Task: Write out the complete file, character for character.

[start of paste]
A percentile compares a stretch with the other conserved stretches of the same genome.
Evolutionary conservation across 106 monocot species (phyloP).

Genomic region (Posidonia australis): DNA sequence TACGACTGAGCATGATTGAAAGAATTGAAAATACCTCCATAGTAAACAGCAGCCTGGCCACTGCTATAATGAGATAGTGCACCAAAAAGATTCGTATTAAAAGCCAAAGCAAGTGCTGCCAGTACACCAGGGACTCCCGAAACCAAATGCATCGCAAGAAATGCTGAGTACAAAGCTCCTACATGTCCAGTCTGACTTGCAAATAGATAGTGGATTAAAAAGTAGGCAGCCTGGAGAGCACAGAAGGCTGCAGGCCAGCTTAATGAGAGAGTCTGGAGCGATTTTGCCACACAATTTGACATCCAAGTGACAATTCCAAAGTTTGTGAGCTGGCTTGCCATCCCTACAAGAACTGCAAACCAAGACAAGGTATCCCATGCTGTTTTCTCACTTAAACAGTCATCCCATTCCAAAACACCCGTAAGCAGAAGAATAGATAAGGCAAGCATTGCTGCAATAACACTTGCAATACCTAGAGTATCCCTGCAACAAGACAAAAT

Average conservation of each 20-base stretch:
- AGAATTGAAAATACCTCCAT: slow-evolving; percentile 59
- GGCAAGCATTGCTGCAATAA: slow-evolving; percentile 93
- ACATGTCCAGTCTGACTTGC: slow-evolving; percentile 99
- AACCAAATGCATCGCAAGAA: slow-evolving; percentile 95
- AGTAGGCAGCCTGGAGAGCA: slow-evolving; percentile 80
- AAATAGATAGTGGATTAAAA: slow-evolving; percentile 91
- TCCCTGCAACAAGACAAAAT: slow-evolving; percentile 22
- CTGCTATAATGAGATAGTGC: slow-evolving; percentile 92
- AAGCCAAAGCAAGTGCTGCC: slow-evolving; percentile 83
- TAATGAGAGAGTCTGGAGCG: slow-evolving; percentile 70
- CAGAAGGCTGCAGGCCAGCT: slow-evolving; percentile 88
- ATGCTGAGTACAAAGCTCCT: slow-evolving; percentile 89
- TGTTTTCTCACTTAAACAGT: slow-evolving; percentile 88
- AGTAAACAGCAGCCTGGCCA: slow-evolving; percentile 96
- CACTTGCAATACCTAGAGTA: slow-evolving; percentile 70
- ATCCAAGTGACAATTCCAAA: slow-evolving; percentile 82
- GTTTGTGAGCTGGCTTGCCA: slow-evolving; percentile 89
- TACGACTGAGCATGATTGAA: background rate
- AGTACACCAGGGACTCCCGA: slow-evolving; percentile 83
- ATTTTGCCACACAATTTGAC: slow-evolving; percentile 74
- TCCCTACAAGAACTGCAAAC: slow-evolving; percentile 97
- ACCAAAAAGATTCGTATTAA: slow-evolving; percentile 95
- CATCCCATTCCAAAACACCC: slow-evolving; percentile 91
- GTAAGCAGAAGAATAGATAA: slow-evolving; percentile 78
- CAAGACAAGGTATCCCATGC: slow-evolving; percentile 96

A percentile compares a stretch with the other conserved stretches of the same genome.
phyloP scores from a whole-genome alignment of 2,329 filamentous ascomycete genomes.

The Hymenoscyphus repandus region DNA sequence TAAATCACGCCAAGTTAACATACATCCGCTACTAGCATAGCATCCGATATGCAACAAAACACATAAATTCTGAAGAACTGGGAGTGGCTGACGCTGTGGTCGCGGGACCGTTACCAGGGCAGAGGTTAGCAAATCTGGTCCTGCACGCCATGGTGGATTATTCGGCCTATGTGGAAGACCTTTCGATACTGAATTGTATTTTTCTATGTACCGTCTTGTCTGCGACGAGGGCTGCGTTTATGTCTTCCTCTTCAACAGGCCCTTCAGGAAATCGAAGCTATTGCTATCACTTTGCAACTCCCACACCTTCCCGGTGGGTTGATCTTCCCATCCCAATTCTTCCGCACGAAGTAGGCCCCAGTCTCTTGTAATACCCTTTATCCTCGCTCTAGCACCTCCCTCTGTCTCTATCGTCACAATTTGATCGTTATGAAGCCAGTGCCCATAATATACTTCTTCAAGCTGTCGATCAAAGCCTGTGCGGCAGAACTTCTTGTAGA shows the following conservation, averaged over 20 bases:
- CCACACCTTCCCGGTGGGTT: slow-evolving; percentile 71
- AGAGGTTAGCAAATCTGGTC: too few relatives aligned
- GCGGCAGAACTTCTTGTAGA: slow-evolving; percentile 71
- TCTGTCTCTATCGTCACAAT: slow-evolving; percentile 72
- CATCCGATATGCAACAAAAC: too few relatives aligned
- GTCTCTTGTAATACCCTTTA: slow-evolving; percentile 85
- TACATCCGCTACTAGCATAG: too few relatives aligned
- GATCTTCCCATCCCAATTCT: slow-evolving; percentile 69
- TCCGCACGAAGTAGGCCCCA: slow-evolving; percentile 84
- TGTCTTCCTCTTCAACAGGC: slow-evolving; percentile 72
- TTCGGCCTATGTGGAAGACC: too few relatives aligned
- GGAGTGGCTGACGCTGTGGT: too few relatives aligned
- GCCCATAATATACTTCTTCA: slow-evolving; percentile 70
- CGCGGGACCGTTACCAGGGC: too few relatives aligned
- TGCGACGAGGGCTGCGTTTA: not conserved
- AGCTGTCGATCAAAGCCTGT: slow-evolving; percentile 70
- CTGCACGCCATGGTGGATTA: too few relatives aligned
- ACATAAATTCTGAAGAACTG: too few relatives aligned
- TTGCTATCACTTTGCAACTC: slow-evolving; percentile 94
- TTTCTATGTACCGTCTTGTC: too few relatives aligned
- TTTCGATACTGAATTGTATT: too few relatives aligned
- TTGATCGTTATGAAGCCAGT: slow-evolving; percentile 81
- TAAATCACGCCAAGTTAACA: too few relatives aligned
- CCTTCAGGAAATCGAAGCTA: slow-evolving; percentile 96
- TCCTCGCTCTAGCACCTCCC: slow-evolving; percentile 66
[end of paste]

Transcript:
A percentile compares a stretch with the other conserved stretches of the same genome.
Evolutionary conservation across 106 monocot species (phyloP).

Genomic region (Posidonia australis): DNA sequence TACGACTGAGCATGATTGAAAGAATTGAAAATACCTCCATAGTAAACAGCAGCCTGGCCACTGCTATAATGAGATAGTGCACCAAAAAGATTCGTATTAAAAGCCAAAGCAAGTGCTGCCAGTACACCAGGGACTCCCGAAACCAAATGCATCGCAAGAAATGCTGAGTACAAAGCTCCTACATGTCCAGTCTGACTTGCAAATAGATAGTGGATTAAAAAGTAGGCAGCCTGGAGAGCACAGAAGGCTGCAGGCCAGCTTAATGAGAGAGTCTGGAGCGATTTTGCCACACAATTTGACATCCAAGTGACAATTCCAAAGTTTGTGAGCTGGCTTGCCATCCCTACAAGAACTGCAAACCAAGACAAGGTATCCCATGCTGTTTTCTCACTTAAACAGTCATCCCATTCCAAAACACCCGTAAGCAGAAGAATAGATAAGGCAAGCATTGCTGCAATAACACTTGCAATACCTAGAGTATCCCTGCAACAAGACAAAAT

Average conservation of each 20-base stretch:
- AGAATTGAAAATACCTCCAT: slow-evolving; percentile 59
- GGCAAGCATTGCTGCAATAA: slow-evolving; percentile 93
- ACATGTCCAGTCTGACTTGC: slow-evolving; percentile 99
- AACCAAATGCATCGCAAGAA: slow-evolving; percentile 95
- AGTAGGCAGCCTGGAGAGCA: slow-evolving; percentile 80
- AAATAGATAGTGGATTAAAA: slow-evolving; percentile 91
- TCCCTGCAACAAGACAAAAT: slow-evolving; percentile 22
- CTGCTATAATGAGATAGTGC: slow-evolving; percentile 92
- AAGCCAAAGCAAGTGCTGCC: slow-evolving; percentile 83
- TAATGAGAGAGTCTGGAGCG: slow-evolving; percentile 70
- CAGAAGGCTGCAGGCCAGCT: slow-evolving; percentile 88
- ATGCTGAGTACAAAGCTCCT: slow-evolving; percentile 89
- TGTTTTCTCACTTAAACAGT: slow-evolving; percentile 88
- AGTAAACAGCAGCCTGGCCA: slow-evolving; percentile 96
- CACTTGCAATACCTAGAGTA: slow-evolving; percentile 70
- ATCCAAGTGACAATTCCAAA: slow-evolving; percentile 82
- GTTTGTGAGCTGGCTTGCCA: slow-evolving; percentile 89
- TACGACTGAGCATGATTGAA: background rate
- AGTACACCAGGGACTCCCGA: slow-evolving; percentile 83
- ATTTTGCCACACAATTTGAC: slow-evolving; percentile 74
- TCCCTACAAGAACTGCAAAC: slow-evolving; percentile 97
- ACCAAAAAGATTCGTATTAA: slow-evolving; percentile 95
- CATCCCATTCCAAAACACCC: slow-evolving; percentile 91
- GTAAGCAGAAGAATAGATAA: slow-evolving; percentile 78
- CAAGACAAGGTATCCCATGC: slow-evolving; percentile 96

A percentile compares a stretch with the other conserved stretches of the same genome.
phyloP scores from a whole-genome alignment of 2,329 filamentous ascomycete genomes.

The Hymenoscyphus repandus region DNA sequence TAAATCACGCCAAGTTAACATACATCCGCTACTAGCATAGCATCCGATATGCAACAAAACACATAAATTCTGAAGAACTGGGAGTGGCTGACGCTGTGGTCGCGGGACCGTTACCAGGGCAGAGGTTAGCAAATCTGGTCCTGCACGCCATGGTGGATTATTCGGCCTATGTGGAAGACCTTTCGATACTGAATTGTATTTTTCTATGTACCGTCTTGTCTGCGACGAGGGCTGCGTTTATGTCTTCCTCTTCAACAGGCCCTTCAGGAAATCGAAGCTATTGCTATCACTTTGCAACTCCCACACCTTCCCGGTGGGTTGATCTTCCCATCCCAATTCTTCCGCACGAAGTAGGCCCCAGTCTCTTGTAATACCCTTTATCCTCGCTCTAGCACCTCCCTCTGTCTCTATCGTCACAATTTGATCGTTATGAAGCCAGTGCCCATAATATACTTCTTCAAGCTGTCGATCAAAGCCTGTGCGGCAGAACTTCTTGTAGA shows the following conservation, averaged over 20 bases:
- CCACACCTTCCCGGTGGGTT: slow-evolving; percentile 71
- AGAGGTTAGCAAATCTGGTC: too few relatives aligned
- GCGGCAGAACTTCTTGTAGA: slow-evolving; percentile 71
- TCTGTCTCTATCGTCACAAT: slow-evolving; percentile 72
- CATCCGATATGCAACAAAAC: too few relatives aligned
- GTCTCTTGTAATACCCTTTA: slow-evolving; percentile 85
- TACATCCGCTACTAGCATAG: too few relatives aligned
- GATCTTCCCATCCCAATTCT: slow-evolving; percentile 69
- TCCGCACGAAGTAGGCCCCA: slow-evolving; percentile 84
- TGTCTTCCTCTTCAACAGGC: slow-evolving; percentile 72
- TTCGGCCTATGTGGAAGACC: too few relatives aligned
- GGAGTGGCTGACGCTGTGGT: too few relatives aligned
- GCCCATAATATACTTCTTCA: slow-evolving; percentile 70
- CGCGGGACCGTTACCAGGGC: too few relatives aligned
- TGCGACGAGGGCTGCGTTTA: not conserved
- AGCTGTCGATCAAAGCCTGT: slow-evolving; percentile 70
- CTGCACGCCATGGTGGATTA: too few relatives aligned
- ACATAAATTCTGAAGAACTG: too few relatives aligned
- TTGCTATCACTTTGCAACTC: slow-evolving; percentile 94
- TTTCTATGTACCGTCTTGTC: too few relatives aligned
- TTTCGATACTGAATTGTATT: too few relatives aligned
- TTGATCGTTATGAAGCCAGT: slow-evolving; percentile 81
- TAAATCACGCCAAGTTAACA: too few relatives aligned
- CCTTCAGGAAATCGAAGCTA: slow-evolving; percentile 96
- TCCTCGCTCTAGCACCTCCC: slow-evolving; percentile 66